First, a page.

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Minnesota Crop Conditions - Sept. 10, 2017

The USDA Minnesota crop condition report for the week ending September 10, 2017  reports that ninety-six percent of the corn crop was at or beyond the dough stage while seventy-one percent of the corn crop reached the dent stage, nine days behind last year and five days behind the five-year average. There were scattered reports of corn reaching maturity in southern Minnesota. Corn for silage harvest has begun and is ten percent complete, eight days behind last year.
Corn condition improved slightly to eighty-two percent good to excellent. Forty-seven percent of the soybean crop was turning color with thirteen percent dropping leaves compared to twenty-five percent for the five-year average. Soybean condition declined slightly to seventy-two percent good to excellent.

White Mold Disease in Soybeans
Recently in Minnesota, many soybean growers have noticed soybean plants in their fields exhibiting white mold (sclerotinia stem rot) disease symptoms. White, cottony mold can be seen on the lower stem and black, hard sclerotia may be present. These sclerotia can also be embedded inside the stem. Leaves wilt and turn grayish green between veins but remain attached to the plant.
Yield loss is more severe when plants die prematurely or stems are girdled. In addition to causing yield loss, white mold can impact seed quality and reduce grain price because of foreign material at the elevator if sclerotia are present. After harvest, check seed lots for sclerotia and infected seeds. Infected seeds are usually smaller, lighter, white, and cottony.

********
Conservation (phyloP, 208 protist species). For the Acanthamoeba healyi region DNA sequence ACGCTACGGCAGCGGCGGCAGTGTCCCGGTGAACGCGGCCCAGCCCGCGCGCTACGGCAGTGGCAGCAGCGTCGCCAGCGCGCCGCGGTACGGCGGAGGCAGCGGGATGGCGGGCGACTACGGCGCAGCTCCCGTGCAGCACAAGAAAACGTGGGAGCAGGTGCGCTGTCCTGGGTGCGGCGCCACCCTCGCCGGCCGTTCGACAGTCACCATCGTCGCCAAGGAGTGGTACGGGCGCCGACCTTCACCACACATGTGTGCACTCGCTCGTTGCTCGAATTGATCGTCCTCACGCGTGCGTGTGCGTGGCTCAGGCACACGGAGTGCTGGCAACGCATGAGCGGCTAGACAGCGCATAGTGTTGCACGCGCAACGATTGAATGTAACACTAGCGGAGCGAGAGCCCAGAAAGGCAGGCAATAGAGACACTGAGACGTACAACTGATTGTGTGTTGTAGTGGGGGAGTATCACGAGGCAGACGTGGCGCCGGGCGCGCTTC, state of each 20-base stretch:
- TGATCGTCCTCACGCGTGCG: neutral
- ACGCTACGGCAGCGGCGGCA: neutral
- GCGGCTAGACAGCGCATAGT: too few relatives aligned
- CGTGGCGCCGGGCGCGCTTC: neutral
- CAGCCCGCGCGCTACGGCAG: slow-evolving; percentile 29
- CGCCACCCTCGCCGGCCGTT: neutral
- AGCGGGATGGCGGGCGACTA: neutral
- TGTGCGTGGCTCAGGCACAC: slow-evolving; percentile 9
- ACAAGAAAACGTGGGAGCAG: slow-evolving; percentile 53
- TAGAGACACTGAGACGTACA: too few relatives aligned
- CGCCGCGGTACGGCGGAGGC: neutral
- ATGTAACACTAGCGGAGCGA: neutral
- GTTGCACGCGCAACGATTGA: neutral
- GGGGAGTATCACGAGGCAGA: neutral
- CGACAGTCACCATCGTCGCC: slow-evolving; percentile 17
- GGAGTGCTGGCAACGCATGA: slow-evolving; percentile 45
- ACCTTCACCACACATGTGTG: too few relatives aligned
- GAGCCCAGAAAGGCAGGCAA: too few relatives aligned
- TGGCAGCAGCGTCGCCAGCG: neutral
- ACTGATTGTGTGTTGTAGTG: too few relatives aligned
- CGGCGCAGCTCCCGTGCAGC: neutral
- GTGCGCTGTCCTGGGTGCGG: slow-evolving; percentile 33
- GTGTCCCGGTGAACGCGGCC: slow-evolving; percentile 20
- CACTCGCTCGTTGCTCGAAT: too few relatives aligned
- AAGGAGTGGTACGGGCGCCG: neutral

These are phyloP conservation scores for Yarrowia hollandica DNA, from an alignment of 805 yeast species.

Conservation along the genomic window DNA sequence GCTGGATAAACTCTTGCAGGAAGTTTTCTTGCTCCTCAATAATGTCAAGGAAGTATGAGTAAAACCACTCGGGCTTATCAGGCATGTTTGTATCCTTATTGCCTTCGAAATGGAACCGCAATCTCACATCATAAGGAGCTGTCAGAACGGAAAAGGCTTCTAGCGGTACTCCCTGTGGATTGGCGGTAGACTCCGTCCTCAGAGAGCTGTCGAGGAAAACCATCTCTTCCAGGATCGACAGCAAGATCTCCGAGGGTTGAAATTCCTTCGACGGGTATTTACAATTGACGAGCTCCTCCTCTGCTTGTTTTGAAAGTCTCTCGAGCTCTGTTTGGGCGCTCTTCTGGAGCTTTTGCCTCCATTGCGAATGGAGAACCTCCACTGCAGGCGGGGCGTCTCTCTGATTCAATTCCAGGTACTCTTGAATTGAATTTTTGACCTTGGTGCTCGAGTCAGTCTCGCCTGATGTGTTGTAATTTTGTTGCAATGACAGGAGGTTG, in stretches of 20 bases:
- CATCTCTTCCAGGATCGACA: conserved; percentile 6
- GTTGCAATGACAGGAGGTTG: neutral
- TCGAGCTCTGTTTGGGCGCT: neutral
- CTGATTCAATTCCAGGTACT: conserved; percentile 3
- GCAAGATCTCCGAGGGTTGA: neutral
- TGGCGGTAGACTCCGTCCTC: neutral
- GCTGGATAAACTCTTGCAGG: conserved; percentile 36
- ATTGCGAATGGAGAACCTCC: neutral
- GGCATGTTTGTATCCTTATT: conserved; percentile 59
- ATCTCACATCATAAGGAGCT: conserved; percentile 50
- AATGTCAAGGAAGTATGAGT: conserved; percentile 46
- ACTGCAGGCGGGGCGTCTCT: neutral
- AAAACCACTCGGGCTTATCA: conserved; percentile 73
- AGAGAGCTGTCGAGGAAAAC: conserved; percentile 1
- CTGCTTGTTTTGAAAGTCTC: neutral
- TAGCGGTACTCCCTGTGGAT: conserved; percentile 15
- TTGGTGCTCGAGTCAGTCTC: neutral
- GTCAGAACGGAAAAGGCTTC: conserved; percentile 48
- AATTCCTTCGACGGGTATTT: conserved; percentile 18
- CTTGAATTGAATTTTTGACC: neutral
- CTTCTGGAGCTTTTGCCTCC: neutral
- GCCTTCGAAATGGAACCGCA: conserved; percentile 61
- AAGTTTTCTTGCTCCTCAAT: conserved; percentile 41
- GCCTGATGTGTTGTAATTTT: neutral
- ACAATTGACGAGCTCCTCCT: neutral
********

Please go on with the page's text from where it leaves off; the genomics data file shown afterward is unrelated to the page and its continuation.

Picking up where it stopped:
Life Cycle of White Mold
Sclerotinia sclerotiorum survives in the soil as sclerotia, which are hard, black structures that resemble mouse droppings. When soils are shaded, moist, and cool (40-60°F), sclerotia within the top two inches of the soil profile can germinate to produce apothecia. Apothecia are small (approximately 1/8 to 1/4 inch in diameter), tan, cup-shaped mushrooms. Apothecia produce millions of spores called ascospores that typically infect soybean plants through senescing flowers. Infection is favored by cool maximum daily temperatures (lower than 85°F) and moisture from rain, fog, dew, or high relative humidity. A dense canopy during flowering (growth stages R1 through R3) may provide an ideal microenvironment for white mold development.
Taking accurate notes about where and how much white mold occurs in each soybean field is important for future disease management planning. Tracking disease levels across years will also help determine the potential sclerotia (inoculum) load and the disease risk that may be present in a particular field.

Management of White Mold
Seasonal and long-term factors favoring white mold risk in soybean include a high yield potential crop with a dense canopy, planting a susceptible variety in a field with a history of white mold, and a history of susceptible crops in the rotation. Factors favoring a dense canopy and white mold risk include early planting, narrow row width, high plant populations, and high soil fertility.
Choosing resistant soybean varieties is the best method of reducing white mold, especially in conjunction with other best disease management practices. Fields at high risk for white mold at flowering stage (R1) may require a fungicide application and possibly a follow-up application at beginning pod stage (R3) in severe epidemic conditions.
Source: Dave Nicolai, Extension Educator, Crops, UMN Extension
References: White Mold, Crop Protection Network CPN – 1005, Soybean Disease Management 2015

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